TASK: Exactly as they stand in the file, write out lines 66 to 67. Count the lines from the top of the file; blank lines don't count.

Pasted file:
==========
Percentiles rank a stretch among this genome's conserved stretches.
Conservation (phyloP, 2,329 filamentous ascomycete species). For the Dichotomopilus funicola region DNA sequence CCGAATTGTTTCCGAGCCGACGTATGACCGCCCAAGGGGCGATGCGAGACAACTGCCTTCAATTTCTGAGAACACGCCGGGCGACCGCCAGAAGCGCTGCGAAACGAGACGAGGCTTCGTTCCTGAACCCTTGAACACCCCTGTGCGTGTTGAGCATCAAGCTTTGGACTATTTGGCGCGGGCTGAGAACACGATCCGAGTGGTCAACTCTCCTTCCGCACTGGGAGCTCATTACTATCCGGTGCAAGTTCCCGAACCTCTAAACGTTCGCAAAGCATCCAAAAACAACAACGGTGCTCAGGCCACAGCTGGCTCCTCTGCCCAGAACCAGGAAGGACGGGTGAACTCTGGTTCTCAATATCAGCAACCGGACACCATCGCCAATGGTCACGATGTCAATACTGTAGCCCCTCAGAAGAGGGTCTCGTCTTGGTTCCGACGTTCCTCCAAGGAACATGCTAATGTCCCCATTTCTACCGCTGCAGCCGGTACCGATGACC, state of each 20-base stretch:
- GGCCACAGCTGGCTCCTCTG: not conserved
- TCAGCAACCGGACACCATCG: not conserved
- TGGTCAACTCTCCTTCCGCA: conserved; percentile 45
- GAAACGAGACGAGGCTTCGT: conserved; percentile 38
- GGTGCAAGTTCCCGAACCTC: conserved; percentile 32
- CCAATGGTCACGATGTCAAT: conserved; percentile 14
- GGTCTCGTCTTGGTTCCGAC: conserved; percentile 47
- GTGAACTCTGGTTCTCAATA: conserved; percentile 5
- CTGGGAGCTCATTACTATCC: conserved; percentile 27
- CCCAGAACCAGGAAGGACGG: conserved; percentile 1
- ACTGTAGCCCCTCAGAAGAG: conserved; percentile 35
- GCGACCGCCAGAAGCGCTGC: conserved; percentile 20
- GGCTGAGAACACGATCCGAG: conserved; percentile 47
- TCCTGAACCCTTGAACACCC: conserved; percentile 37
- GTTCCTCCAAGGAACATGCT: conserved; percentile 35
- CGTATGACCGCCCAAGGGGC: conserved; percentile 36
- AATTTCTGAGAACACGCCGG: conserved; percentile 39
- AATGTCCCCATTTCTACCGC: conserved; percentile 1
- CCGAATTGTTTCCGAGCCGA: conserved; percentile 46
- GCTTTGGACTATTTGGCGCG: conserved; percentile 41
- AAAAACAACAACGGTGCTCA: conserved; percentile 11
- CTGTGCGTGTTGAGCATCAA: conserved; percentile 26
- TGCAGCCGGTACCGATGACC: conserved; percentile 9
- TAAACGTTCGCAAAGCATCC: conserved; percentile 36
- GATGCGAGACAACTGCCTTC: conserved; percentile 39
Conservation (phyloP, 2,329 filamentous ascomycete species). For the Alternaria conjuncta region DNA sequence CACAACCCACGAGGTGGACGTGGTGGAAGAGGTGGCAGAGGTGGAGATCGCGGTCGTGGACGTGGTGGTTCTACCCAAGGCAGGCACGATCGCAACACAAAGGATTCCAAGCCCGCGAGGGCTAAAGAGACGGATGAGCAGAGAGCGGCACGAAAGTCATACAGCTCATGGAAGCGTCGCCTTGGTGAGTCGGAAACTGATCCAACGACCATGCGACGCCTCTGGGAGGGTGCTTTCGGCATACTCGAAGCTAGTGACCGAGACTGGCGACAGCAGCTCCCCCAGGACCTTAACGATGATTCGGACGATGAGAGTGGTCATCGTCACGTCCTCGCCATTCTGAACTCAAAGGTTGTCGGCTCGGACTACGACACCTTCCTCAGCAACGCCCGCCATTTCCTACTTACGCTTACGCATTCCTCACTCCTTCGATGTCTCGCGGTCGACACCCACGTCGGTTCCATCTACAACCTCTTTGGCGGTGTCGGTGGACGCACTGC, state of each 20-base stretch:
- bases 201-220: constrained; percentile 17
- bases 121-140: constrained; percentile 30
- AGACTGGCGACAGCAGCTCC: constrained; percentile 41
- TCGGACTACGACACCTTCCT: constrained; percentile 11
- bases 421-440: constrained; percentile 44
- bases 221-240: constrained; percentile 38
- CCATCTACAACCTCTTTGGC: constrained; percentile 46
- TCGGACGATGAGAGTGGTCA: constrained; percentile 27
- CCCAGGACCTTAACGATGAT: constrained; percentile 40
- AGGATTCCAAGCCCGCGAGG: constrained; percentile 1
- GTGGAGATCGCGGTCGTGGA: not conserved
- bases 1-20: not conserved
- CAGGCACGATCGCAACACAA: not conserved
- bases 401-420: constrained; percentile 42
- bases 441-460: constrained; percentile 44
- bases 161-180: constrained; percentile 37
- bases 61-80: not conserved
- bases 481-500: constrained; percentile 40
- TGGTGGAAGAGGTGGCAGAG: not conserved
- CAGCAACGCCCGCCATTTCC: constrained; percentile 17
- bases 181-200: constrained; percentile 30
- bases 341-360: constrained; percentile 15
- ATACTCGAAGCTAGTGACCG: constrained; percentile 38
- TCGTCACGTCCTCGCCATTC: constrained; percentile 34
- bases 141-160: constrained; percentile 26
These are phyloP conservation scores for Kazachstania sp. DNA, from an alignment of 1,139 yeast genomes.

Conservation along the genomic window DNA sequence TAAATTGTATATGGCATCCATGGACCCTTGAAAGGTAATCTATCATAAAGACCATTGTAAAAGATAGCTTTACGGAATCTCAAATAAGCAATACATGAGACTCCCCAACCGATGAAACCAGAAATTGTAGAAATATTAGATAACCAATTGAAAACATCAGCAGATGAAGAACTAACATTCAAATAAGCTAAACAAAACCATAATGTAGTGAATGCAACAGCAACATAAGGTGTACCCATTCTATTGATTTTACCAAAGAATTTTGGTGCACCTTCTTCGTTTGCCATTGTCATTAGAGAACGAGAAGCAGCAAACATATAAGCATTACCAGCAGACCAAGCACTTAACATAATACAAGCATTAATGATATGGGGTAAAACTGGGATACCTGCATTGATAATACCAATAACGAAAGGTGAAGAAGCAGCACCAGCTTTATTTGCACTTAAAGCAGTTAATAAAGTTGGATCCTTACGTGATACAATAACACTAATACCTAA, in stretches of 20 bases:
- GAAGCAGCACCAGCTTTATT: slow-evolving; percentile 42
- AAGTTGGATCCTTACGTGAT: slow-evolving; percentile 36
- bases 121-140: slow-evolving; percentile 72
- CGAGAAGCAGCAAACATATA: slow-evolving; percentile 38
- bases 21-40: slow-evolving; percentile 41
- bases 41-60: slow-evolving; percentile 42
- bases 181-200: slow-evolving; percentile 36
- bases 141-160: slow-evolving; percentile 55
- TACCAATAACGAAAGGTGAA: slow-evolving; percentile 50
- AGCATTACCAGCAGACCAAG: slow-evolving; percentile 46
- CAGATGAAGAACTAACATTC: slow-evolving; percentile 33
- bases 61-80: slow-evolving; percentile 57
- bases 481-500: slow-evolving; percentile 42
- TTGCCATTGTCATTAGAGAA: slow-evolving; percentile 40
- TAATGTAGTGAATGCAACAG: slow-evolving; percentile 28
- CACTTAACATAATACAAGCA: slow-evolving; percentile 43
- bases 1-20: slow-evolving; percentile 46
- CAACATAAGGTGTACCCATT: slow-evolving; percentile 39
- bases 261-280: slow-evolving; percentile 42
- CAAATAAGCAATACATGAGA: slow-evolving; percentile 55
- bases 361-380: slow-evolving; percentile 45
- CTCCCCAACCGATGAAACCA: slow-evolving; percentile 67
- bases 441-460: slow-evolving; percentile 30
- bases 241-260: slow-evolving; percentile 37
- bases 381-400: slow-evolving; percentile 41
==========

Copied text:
- CAGATGAAGAACTAACATTC: slow-evolving; percentile 33
- bases 61-80: slow-evolving; percentile 57